London - The Catholic Church of England and Wales launched a passionate defence on Monday of one of society's most reviled features - taxes.
In a 40-page booklet entitled Taxation For The Common Good, the church argued that instead of an unfair penalty, taxation should be seen as a way all people can play a moral part in public life.
"Taxes are very much based on the principles of solidarity, which is based on the commandment to love your neighbour," former Bishop Howard Tripp, chairperson of the Church's Committee for Public Life, said.
"This document is suggesting taxes are a way to play our part and it is something we should be pleased to do. It's all part of our duty to our neighbour, stemming from our duty as social animals," he said.
The Roman Catholic Church, 4,6 million strong in the United Kingdom and Northern Ireland, said the booklet was not a party political statement. It makes no specific references to the tax policy of British Chancellor Gordon Brown, who has hiked taxes to help fund the country's ailing health service.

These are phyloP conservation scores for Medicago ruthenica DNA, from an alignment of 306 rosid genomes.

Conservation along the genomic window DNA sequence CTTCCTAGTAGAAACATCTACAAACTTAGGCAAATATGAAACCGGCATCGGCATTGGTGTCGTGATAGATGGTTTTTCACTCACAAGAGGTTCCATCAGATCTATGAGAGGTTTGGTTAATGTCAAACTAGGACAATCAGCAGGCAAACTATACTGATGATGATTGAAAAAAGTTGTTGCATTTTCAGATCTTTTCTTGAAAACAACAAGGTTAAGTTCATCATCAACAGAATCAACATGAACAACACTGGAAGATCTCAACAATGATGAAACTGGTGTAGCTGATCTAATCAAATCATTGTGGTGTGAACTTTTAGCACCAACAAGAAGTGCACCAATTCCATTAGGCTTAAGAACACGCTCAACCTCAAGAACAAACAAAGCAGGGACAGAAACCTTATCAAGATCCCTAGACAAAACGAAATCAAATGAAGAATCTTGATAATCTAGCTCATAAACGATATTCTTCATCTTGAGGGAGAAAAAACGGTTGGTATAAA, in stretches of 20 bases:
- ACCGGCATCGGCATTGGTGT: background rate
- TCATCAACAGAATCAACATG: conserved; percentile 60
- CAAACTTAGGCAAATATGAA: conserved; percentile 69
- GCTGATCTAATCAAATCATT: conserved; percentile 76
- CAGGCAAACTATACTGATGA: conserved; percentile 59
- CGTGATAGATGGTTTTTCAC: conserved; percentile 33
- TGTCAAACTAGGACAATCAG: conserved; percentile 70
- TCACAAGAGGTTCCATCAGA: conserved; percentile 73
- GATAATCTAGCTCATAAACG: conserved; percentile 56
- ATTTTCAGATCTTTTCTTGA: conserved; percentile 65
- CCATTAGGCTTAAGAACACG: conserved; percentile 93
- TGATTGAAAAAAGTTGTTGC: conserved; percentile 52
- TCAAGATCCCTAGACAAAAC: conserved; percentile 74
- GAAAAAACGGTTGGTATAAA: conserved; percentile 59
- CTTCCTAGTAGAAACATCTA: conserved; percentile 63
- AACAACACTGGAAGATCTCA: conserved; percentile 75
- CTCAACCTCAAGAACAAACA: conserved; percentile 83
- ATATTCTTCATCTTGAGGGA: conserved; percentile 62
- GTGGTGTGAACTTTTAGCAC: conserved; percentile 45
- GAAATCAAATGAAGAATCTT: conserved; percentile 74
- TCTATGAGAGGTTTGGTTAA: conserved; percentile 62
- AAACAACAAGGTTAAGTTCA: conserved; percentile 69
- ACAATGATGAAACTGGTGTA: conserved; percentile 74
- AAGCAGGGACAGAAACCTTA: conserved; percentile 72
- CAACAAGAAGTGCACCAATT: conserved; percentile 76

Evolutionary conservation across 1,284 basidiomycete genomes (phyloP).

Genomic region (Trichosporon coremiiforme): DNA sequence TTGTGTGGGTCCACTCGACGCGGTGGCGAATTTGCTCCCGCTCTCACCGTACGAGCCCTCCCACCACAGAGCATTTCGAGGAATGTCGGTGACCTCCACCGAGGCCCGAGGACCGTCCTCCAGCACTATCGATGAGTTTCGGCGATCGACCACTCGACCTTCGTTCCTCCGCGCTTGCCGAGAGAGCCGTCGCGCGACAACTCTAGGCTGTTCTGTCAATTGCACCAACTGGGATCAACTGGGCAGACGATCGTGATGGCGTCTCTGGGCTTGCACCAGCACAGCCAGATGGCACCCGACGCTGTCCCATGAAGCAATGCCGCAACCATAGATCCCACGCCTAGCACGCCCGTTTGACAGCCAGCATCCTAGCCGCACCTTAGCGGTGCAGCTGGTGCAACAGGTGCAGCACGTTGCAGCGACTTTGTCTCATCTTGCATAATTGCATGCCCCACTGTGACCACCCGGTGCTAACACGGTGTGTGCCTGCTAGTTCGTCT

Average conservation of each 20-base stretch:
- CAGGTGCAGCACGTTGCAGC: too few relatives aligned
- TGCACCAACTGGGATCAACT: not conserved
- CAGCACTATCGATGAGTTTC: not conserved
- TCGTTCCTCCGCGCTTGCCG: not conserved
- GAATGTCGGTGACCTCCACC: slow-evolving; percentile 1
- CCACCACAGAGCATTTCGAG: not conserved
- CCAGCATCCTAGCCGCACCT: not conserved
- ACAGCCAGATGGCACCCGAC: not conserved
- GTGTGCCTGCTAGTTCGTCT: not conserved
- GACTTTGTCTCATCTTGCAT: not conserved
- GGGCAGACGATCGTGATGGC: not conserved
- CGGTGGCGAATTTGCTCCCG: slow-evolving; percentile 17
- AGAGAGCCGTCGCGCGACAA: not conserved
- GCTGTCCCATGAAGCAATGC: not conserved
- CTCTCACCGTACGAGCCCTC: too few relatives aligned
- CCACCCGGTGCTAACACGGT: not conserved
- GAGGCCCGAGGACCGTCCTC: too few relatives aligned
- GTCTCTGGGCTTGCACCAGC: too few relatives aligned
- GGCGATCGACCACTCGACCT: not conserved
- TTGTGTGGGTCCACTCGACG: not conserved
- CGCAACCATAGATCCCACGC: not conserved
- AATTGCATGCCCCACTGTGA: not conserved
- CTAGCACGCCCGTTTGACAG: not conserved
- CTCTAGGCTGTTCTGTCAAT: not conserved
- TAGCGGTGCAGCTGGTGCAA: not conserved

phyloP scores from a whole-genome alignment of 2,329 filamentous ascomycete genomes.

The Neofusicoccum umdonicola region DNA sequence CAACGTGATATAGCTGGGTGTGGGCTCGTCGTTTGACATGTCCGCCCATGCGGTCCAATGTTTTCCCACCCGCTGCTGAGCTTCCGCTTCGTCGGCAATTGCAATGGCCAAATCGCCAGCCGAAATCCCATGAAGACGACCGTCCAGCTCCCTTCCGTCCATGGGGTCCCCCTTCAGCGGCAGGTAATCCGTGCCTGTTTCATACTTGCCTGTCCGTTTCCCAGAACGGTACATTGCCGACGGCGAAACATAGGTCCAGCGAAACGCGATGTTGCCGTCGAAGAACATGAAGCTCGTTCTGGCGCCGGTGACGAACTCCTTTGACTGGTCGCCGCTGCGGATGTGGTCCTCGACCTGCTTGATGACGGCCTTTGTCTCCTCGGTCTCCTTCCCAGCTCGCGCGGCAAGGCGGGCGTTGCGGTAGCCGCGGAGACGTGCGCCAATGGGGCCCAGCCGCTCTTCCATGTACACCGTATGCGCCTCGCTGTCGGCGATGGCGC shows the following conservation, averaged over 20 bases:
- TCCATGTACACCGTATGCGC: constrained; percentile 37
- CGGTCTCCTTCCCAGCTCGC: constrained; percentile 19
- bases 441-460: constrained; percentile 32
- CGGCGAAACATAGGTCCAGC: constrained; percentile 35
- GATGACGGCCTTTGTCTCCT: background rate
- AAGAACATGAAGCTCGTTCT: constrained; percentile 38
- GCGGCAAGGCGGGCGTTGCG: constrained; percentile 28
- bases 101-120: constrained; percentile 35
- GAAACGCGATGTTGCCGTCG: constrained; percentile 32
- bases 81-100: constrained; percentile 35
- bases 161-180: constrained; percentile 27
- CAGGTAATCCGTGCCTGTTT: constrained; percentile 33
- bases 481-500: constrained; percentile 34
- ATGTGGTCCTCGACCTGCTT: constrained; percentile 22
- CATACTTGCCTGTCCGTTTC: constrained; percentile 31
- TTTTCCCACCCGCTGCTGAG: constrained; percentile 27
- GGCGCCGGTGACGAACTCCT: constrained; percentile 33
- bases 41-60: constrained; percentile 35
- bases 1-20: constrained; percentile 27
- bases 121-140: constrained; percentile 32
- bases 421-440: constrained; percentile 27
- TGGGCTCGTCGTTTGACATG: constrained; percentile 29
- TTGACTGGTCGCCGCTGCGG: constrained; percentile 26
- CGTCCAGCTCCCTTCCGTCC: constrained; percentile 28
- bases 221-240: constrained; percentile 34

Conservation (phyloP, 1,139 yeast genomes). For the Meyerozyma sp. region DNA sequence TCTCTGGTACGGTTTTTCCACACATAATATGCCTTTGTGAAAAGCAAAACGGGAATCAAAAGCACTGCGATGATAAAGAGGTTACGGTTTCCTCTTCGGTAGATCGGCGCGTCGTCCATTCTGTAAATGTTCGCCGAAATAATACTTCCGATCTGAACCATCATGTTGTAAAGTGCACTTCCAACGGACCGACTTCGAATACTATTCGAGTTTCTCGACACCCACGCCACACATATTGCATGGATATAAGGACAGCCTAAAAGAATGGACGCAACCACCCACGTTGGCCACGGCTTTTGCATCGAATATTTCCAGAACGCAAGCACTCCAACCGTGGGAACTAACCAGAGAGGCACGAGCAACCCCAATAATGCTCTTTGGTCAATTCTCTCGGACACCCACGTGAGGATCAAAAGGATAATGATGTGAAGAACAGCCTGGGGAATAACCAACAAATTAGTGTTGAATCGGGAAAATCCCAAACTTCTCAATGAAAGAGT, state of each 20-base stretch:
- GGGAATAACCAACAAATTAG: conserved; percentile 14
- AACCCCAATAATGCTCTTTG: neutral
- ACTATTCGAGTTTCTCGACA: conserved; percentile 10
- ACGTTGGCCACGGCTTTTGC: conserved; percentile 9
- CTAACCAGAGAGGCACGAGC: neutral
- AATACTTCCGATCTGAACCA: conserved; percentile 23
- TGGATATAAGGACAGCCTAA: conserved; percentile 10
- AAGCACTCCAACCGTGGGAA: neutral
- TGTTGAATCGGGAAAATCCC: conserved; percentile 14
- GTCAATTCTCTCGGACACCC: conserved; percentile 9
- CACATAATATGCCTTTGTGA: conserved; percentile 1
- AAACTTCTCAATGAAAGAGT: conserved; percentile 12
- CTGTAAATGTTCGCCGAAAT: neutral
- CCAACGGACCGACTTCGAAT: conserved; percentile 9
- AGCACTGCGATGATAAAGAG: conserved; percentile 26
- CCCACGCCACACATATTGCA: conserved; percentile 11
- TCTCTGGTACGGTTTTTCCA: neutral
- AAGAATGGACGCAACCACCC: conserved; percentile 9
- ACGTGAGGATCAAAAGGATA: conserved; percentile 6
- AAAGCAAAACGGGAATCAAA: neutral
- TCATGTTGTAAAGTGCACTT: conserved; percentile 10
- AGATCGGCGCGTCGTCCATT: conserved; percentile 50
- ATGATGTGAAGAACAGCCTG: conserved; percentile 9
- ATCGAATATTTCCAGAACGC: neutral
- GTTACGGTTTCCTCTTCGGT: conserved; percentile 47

Britons pay a basic rate on income of 22 percent and 40 percent on any earnings over £29 900 pounds (about R300 000), but the church's booklet does not say what level of taxation was "fair."
While acknowledging that loving your neighbour might be easier than loving taxes, Tripp said the motive behind publishing the booklet was to stimulate public discussion and to place taxation on a moral footing.
He said tax dodgers were not helping themselves or their community: "If a person felt bound not to pay some tax to a certain cause they disagree with then they must follow their conscience, but I would urge them to look at other ways to deal with that problem, such as lobbying members of parliament".